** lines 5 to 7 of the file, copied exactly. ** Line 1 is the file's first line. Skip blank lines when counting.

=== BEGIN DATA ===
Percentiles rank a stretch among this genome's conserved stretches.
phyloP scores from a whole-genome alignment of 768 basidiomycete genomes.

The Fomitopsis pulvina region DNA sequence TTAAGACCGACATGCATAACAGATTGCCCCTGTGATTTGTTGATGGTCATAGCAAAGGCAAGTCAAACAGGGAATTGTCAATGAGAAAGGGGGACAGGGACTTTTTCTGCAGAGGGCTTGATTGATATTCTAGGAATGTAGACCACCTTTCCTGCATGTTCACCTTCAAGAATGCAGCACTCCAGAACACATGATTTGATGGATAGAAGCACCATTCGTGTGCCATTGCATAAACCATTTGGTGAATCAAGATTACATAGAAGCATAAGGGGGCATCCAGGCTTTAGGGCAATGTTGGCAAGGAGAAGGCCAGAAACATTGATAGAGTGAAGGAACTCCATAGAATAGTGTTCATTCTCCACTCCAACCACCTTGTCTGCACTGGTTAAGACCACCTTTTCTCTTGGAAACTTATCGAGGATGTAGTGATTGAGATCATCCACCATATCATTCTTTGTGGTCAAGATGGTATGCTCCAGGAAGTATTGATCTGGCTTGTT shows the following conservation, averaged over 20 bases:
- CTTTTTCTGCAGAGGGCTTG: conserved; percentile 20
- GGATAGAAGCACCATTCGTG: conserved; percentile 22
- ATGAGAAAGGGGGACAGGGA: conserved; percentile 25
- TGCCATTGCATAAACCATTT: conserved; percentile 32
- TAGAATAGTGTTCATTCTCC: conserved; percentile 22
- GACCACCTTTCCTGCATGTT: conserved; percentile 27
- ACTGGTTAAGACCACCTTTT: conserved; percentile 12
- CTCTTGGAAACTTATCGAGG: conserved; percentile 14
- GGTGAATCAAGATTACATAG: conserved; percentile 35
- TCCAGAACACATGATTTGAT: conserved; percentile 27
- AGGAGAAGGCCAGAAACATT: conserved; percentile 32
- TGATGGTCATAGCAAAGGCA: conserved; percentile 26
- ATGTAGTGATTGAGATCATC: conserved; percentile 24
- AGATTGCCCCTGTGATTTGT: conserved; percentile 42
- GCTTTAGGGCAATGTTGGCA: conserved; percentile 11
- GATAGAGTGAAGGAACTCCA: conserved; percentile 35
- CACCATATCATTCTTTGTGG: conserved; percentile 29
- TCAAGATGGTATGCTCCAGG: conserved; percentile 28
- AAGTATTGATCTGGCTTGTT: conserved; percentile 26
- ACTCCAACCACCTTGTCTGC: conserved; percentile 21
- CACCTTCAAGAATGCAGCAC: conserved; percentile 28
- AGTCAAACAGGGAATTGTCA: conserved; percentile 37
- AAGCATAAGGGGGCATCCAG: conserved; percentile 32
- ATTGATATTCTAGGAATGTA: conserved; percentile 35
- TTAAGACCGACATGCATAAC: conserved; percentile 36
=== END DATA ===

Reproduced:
- GGATAGAAGCACCATTCGTG: conserved; percentile 22
- ATGAGAAAGGGGGACAGGGA: conserved; percentile 25
- TGCCATTGCATAAACCATTT: conserved; percentile 32